Chronic kidney disease (CKD) is associated with impaired renal excretory function and, consequently, the accumulation of uremic toxins in the body. Uremic toxins that originate from cellular metabolism are classified as water-soluble and low molecular weight compounds with high protein-bound affinity1. Several protein-binding uremic toxins, including indoxyl sulfate, p-cresol sulfate, and hippuric acid, are produced by gut bacteria and are hard to remove by current conventional dialysis2.

Indoxyl sulfate (IS) is a toxin with a strong affinity for proteins. About 97% of the pool of this compound is bound to proteins in the body2. Such modification of proteins may impair their function and, consequently lead to cell metabolic disorders. Accumulation of this toxin in patients with chronic kidney disease (CKD) can reach 80 times the concentrations observed in healthy individuals (30–53 mg/L in CKD and 0.5–0.6 mg/L in healthy people)3,4. Regarding chemical structure, IS belongs to indoles with an aromatic heterocyclic structure. In the human body, this compound may be formed as a result of tryptophan metabolism. The indolic pathway of tryptophan metabolism leads to the formation of IS and indole-3-acetic acid (IAA)5. Both of these metabolic products and intermediates (kynurenine, quinolinic acid, and kynurenic acid) have been classified as protein-binding uremic toxins3.

It was shown that high levels of IS have pro-inflammatory and pro-oxidative properties, contributing to the development and progression of comorbidities in patients with CKD6. It has been described that inflammation in CKD is the critical factor contributing to the development of cardiovascular disease, atherosclerosis, anemia, and erythropoietin resistance7,8. Many factors, such as current oxidative stress and high concentrations of uremic toxins or other disorders, can trigger inflammation in patients with CKD. Moreover, inflammation, protein and DNA damage, and other factors play an essential role in inducing apoptosis in cells.

Additionally, it is assumed that indoxyl sulfate is involved in the induction of oxidative stress. Formation of reactive oxygen species (ROS) in human renal tubular epithelial cells (HK-2)9, erythrocytes10, lymphocytes11, human umbilical vein endothelial cells (HUVEC)2, and intestinal epithelial cells (IEC-6)12 has been observed under the influence of IS. The imbalance between the amount of reactive oxygen species and the antioxidant system results in strong oxidative stress that damages cellular components. The consequence of these damages may be the induction of programmed cell death. Some studies show the activation of pro-apoptotic factors in cells exposed to IS13,14,15.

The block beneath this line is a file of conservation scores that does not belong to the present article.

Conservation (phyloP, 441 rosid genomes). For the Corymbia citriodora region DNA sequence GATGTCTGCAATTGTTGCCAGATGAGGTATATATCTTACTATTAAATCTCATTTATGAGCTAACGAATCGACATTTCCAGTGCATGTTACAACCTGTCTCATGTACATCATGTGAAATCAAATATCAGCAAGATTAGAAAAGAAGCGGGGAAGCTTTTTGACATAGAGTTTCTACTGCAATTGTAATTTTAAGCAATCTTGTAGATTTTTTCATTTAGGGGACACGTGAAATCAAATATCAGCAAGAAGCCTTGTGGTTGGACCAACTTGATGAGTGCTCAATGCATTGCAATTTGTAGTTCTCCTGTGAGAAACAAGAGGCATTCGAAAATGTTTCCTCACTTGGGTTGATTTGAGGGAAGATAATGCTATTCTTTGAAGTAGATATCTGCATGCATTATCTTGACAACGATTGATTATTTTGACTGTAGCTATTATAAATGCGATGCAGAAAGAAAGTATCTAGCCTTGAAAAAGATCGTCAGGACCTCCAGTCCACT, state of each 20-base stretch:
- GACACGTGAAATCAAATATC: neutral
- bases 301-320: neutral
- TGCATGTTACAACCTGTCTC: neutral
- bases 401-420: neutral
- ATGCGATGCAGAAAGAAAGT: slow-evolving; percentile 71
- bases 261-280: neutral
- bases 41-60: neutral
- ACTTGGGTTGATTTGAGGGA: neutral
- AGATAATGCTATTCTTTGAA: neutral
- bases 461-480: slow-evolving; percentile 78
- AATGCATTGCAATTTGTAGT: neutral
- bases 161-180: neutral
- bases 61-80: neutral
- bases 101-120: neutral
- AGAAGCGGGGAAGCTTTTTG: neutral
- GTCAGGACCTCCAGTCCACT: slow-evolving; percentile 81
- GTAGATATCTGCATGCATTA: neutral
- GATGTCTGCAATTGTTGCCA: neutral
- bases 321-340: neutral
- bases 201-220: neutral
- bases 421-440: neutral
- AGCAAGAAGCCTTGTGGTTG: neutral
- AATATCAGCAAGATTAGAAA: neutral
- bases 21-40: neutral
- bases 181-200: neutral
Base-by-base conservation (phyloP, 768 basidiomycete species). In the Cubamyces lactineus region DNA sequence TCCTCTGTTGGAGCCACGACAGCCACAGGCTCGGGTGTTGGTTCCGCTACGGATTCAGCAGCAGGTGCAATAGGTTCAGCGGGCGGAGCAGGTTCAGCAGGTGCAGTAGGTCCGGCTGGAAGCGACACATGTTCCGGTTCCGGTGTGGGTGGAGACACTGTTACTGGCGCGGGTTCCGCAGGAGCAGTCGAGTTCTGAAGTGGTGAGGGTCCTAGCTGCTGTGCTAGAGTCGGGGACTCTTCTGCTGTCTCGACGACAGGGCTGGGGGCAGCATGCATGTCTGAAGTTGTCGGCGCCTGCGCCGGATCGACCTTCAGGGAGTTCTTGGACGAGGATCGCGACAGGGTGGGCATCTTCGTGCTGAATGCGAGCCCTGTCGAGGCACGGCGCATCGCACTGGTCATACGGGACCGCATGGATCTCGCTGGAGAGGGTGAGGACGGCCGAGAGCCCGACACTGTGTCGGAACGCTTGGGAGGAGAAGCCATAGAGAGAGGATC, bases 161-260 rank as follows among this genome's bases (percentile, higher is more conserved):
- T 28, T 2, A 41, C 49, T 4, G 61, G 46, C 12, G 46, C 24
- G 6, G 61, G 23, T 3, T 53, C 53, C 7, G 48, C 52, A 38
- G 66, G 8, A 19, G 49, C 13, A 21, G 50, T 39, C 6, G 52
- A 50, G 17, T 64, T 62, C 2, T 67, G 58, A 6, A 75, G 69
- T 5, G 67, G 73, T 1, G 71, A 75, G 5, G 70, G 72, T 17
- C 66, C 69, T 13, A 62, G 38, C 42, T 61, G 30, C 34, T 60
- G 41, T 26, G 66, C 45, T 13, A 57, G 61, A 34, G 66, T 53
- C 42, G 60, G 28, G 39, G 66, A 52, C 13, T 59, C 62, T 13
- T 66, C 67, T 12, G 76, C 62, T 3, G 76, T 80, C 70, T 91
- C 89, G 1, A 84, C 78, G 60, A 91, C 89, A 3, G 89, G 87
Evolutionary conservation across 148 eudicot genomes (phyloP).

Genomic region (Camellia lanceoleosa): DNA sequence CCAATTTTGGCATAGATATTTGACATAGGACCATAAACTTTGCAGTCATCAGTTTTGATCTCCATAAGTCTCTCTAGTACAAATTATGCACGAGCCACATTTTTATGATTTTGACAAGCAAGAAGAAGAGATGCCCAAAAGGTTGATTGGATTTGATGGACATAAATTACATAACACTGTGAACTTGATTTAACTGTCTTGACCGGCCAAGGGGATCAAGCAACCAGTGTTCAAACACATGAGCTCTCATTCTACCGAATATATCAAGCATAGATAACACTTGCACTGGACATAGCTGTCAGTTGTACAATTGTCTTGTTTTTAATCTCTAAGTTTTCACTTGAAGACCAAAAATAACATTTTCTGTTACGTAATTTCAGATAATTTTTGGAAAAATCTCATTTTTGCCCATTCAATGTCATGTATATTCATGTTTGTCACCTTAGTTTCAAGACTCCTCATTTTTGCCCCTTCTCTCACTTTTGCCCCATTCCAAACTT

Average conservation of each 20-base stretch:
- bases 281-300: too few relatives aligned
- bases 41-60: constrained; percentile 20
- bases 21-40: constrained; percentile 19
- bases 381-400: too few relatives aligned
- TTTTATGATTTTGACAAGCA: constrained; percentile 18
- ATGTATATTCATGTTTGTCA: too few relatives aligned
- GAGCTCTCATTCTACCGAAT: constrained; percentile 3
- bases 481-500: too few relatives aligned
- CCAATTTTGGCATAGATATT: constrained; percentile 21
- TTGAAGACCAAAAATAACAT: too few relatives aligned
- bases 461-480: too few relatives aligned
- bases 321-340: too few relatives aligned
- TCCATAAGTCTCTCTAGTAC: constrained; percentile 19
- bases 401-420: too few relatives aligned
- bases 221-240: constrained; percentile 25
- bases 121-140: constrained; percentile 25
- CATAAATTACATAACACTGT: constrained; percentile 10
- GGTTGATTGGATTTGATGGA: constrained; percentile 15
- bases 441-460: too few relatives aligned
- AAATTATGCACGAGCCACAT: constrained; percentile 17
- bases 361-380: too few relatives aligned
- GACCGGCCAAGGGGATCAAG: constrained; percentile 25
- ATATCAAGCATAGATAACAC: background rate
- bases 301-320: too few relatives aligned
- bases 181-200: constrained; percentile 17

In our work, we hypothesized that IS might induce apoptosis in mononuclear blood cells. We investigated whether indoxyl sulfate affects the processes of apoptosis induction and DNA damage in mononuclear blood cells. Due to this, we evaluated caspase expression and activity, mitochondrial potential, and DNA fragmentation in the cells treated with IS at three concentrations chosen on the basis of available scientific reports.


Isolated mononuclear blood cells were exposed to three concentrations of indoxyl sulfate (0.2, 1.0, and 2.0 mM) for 24 h. The cytotoxicity of indoxyl sulfate on MNCs was compared to untreated (control) cells, in which survival was arbitrarily taken as 100% (Fig. 1). Neutral red, a dye staining lysosomes in living cells, was used to assess cytotoxicity. The results indicated that indoxyl sulfate did not cause significant changes in MNCs survival at concentrations of 0.2 and 1.0 mM. A statistically significant decrease in cell survival was observed after 24 h treatment with 2.0 mM of indoxyl sulfate. The decrease in survival of cells treated with IS at a concentration of 2.0 mM was about 10% compared to control cells.

Figure 1
figure 1

The survival of human mononuclear blood cells after 24 h of treatment with indoxyl sulfate. Each column represents cells from 8 different individuals (n = 8). Data were presented as mean with a box of minimum and maximum values, and the survival of control cells were arbitrarily taken as 100%, *p < 0.05—IS(2.0 mM) versus control.

The biochemical activity of cells is mainly dependent on properly functioning mitochondria. Usually, it is the ability of the mitochondria to make ATP appropriately in response to energy demands. Therefore, the mitochondrial membrane potential was another parameter estimated in MNCs treated with indoxyl sulfate. The results showed that indoxyl sulfate significantly reduces the mitochondrial potential in MNCs (Fig. 2). The data were expressed as a percentage of the change in the ratio (530 nm/590 nm). A significant decrease in the mitochondrial potential, by about 19% compared to the control, was observed after incubation of cells with indoxyl sulfate at a concentration of 0.2 mM. The increase in the concentration of indoxyl sulfate to which the cells were exposed resulted in a further decrease in the mitochondrial potential. Thus, after treating the cells with IS at a concentration of 2.0 mM, this parameter was reduced to 70% compared to the value of control cells (100%).

Figure 2
figure 2

Changes in mitochondrial potential in MNCs treated with indoxyl sulfate were measured immediately after treatment. Each column represents cells from 10 different individuals (n = 10). Data were presented as mean with box of minimum and maximum values, a mean ratio (539/590 nm) in control cells was arbitrarily taken as 100%, *p < 0.05—IS(0.2 mM), IS(1.0 mM), and IS(2.0 mM), versus control.